The bus industry is in talks with the DfT about an extension to the emergency grant funding that has paid for service enhancements as England comes out of Covid-19 lockdown restrictions.
The DfT’s first £166.8m 12-week Covid-19 Bus Service Support Grant (CBSSG) paid operators to provide a basic service at the height of lockdown. It ended on 8 June.
The £254m 12-week Covid-19 Bus Service Support Grant Restart (CBSSG Restart) scheme was introduced on 12 May (the two grants running side-by-side for a period). It is paying operators to restore service levels to near normal mileage at a time when social distancing constrains vehicle capacity and passenger numbers remain far below pre-Covid levels.
Patronage is slowly recovering, although the picture varies between markets. Some operators are now carrying in the region of 30 per cent of normal levels.
The 12-week CBSSG Restart is due to end at the beginning of August but one operator told LTT that the DfT understood that a further round of support would be necessary.
“Even with 50 per cent vehicle capacity with social distancing, at 80 per cent of mileage it will need some extension. The DfT get that, there’s a common understanding between us.”
Local authority leaders in the conurbations have written to transport secretary Grant Shapps calling for any end to emergency funding to be tapered. They have also repeated calls for the Government to pay any new round of grant to combined authorities who would then administer it to operators.
The bus industry opposes such a reform. “The current system has clearly worked,” said an operator. “Why would you change a functioning arrangement?”
The Government is also considering extending the current emergency arrangements for the railways beyond September.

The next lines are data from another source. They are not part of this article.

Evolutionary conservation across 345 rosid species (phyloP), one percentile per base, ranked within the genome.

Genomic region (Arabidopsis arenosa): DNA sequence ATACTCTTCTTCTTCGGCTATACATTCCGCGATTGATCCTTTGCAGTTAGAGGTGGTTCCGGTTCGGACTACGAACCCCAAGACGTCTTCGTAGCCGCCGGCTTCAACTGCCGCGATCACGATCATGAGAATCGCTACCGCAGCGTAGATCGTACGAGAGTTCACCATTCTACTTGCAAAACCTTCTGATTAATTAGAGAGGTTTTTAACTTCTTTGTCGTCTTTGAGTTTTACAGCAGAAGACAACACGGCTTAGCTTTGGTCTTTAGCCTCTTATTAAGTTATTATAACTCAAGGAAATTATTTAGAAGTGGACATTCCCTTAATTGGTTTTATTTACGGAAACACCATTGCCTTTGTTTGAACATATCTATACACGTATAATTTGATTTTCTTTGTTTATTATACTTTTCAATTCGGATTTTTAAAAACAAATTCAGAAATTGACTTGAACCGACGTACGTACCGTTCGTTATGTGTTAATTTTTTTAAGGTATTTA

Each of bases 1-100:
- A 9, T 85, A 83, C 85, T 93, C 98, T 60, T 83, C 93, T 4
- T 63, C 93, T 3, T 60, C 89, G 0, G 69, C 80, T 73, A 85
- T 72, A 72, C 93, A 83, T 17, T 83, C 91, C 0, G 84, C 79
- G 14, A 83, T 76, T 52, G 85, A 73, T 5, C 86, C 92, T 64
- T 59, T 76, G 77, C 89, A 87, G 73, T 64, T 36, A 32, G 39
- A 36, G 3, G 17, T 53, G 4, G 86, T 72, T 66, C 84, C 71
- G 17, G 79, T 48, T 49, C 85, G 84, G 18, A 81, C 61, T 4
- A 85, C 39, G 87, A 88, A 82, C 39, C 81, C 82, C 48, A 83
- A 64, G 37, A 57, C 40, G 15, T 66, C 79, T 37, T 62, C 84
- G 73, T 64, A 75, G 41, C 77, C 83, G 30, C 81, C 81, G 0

The DfT suspended rail franchises in March for at least six months. A reduced timetable has operated across the network since then, though services are gradually being restored as movement restrictions ease. Some operators introduced additional services this week.
Patronage remains far below pre-Covid levels, leaving a huge revenue shortfall for the Government to fill. The additional cost to the taxpayer has not been revealed but is known to dwarf that of the support for the bus industry. LTT has submitted a Freedom of Information request to the DfT about the railway expenditure.
West Yorkshire Combined Authority officers reported last week: “The current emergency government funding under emergency measures agreements currently ends in September, it is understood that an extension of this is under consideration.”
Northern was due to raise its service levels from 60 per cent of normal to 68 per cent on 6 July, adding peak services into urban centres including Leeds.
TransPennine Express was increasing its services from 70 per cent to 85 per cent of normal on the same date. It was due to increase train length from three to six carriages whenever possible on the busy Manchester-
Huddersfield-Leeds corridor, to help with social distancing.
From 6 July Cross Country was operating 85 per cent of its normal daily seating capacity, up from about 55 per cent in March. The operator is running fewer trains than normal but running some trains at double the normal length to help with social distancing. The company has removed some station calls to facilitate social distancing and ensure timekeeping is maintained with longer boarding and alighting times. Affected stations include Winchester and Brockenhurst in the south.
East Midlands Railway is now running 13 of its 14 peak time arrivals into London St Pancras.
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